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TOD News Briefs

The Week in TOD News August 7-13, 2021

Jersey City, NJ (left); Early conceptual rendering of project at Five Points light rail station, Denver, CO (top right); Housing prices in France, Sightline Institute (bottom right)

Article of the Week

Where America’s Developed Areas Are Growing: ‘Way Off Into The Horizon’
Zach Levitt and Jess Eng, The Washington Post, August 11, 2021

A white map shows in purple the sprawl of Houston, Texas from the past two decades, it is expanding outward
Courtesy of The Washington Post

An analysis of data released by the U.S. Geological Survey by the Washington Post shows “rapid sprawl” in the South and West of the United States. Harris County, where Houston, Texas is located, saw an increase of 200 square miles of developed land over the past two decades. The implication for such growth, however, is an increased susceptibility to climate change, such as the drastic flooding the Houston area saw from Hurricane Harvey in 2017. Overall, the United States saw 14,000 square miles of new development since 2001.

Courtesy of Virginia Railway Express
COVID-19 TOD News

VIRGINIA—Could Virginia Rail Express Serve as a Second Metro?
Wyatt Gordon, Virginia Mercury, August 13, 2021
With ridership on the Virginia Rail Express (VRE) commuter rail consistently down ninety percent, advocates and planners discuss how to retool the service for a more diverse ridership and attract transit-oriented development along the railway’s corridors. While VRE’s 2040 plan calls for greatly increased service levels, changes to land use planning in station areas is also required.

HanSangYoon | Wikimedia Commons
HanSangYoon | Wikimedia Commons

CALIFORNIA—COVID Has Gutted Public Transit in Los Angeles. Will Ridership Ever Bounce Back?
Nisha Venkat, KCRW, August 4, 2021
With a slow return in transit ridership, matched with a sharp increase in vehicle sales, a full recovery for Los Angeles’ transit system is in doubt. The Los Angeles County Metropolitan Transportation Authority (Metro) is in the process of retooling to better fit rider needs, such as drafting changes that would eliminate fares for students and low-income riders. Additionally, the agency is redesigning bus routes to prioritize efficiency.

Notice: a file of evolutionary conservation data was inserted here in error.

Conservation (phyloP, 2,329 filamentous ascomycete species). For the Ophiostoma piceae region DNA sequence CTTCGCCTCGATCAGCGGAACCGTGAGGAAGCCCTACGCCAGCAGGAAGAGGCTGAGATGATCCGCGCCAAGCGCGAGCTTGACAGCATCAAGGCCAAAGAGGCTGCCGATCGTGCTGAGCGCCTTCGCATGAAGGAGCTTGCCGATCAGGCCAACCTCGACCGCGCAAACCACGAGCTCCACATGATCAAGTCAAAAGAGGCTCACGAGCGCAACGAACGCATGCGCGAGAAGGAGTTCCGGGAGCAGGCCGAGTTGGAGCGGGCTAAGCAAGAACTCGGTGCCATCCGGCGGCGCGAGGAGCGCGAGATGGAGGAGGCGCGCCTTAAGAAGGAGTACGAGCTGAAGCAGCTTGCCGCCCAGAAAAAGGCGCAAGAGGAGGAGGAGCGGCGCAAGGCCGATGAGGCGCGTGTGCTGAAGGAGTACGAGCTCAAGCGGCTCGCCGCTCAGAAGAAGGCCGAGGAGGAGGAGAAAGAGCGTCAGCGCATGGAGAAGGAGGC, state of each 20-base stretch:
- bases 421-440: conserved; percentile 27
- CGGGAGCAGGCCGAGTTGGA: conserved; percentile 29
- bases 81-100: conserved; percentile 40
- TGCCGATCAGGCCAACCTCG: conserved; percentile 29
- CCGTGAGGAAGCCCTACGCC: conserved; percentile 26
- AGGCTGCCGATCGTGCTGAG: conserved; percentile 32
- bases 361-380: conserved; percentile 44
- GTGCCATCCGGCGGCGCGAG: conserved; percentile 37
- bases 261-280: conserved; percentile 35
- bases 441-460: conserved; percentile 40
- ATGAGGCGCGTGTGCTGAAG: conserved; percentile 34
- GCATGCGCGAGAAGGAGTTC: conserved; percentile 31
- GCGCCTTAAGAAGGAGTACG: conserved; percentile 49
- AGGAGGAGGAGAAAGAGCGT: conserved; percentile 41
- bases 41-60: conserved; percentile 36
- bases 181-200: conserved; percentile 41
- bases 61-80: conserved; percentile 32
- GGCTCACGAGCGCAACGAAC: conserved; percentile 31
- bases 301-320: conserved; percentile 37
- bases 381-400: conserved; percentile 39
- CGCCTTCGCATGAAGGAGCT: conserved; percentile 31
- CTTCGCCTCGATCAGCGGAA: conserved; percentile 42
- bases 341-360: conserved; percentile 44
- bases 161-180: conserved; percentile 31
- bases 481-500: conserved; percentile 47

NJ TOD News
The statue of liberty, and Jersey City's skyscraper skyline behind it
Matthew Daniels | Unsplash

JERSEY CITY—Court Throws Out Jersey City’s ‘Deeply Flawed’ Inclusionary Housing Ordinance
Chris Fry, Jersey Digs, August 13, 2021
A Hudson County judge recently nullified Jersey City’s 2020 Inclusionary Housing Ordinance, which called for 20 percent of all new units to be affordable, but allowed developers to “buyout” a certain allotment through a payment to the City’s affordable housing fund. According to the article, the vast majority of large-scale projects approved in Jersey City this past year have not included affordable housing, perhaps demonstrating the ordinance’s ineffectiveness.

JERSEY CITY—Jersey City Planning Board to Vote on Two Massive Towers Going in Journal Square and a Medical Marijuana Dispensary
Joshua Rosario, NJ.com, August 9, 2021
Two more large towers in Journal Square—27 and 28 stories respectively—will be voted on by the Jersey City Planning Board. The 27-story tower, from Delancey Development, would comprise 584 units, and the other, by 29 Cottage Owner LLC, would consist of 669 units. Both would be within a short walking distance of the Journal Square PATH station.

Paterson Station

PATERSON—Paterson Train Station Parking Garage Project Plan Involves Borrowing Money
Joe Malinconico, NorthJersey.com, August 7, 2021
The Paterson Parking Authority will borrow $32 million from the Passaic County Improvement Authority (PCIA) for the construction of a parking garage adjacent to Paterson’s NJ TRANSIT station. According to City officials, a private developer will begin constructing a mixed-use 160-unit development adjacent to the site. Originally announced in 2019, the project has been stalled over financing difficulties.


Transit and Equity News
Several buses sit at an intersection, with the Muni logo on their fronts, the one in the middle is connected to wires overhead.
Pi.1415926535 | Wikimedia Commons

CALIFORNIA—Transit Access to Jobs Surged With SFMTA’s May 2021 Muni Changes
Mass Transit, August 11, 2021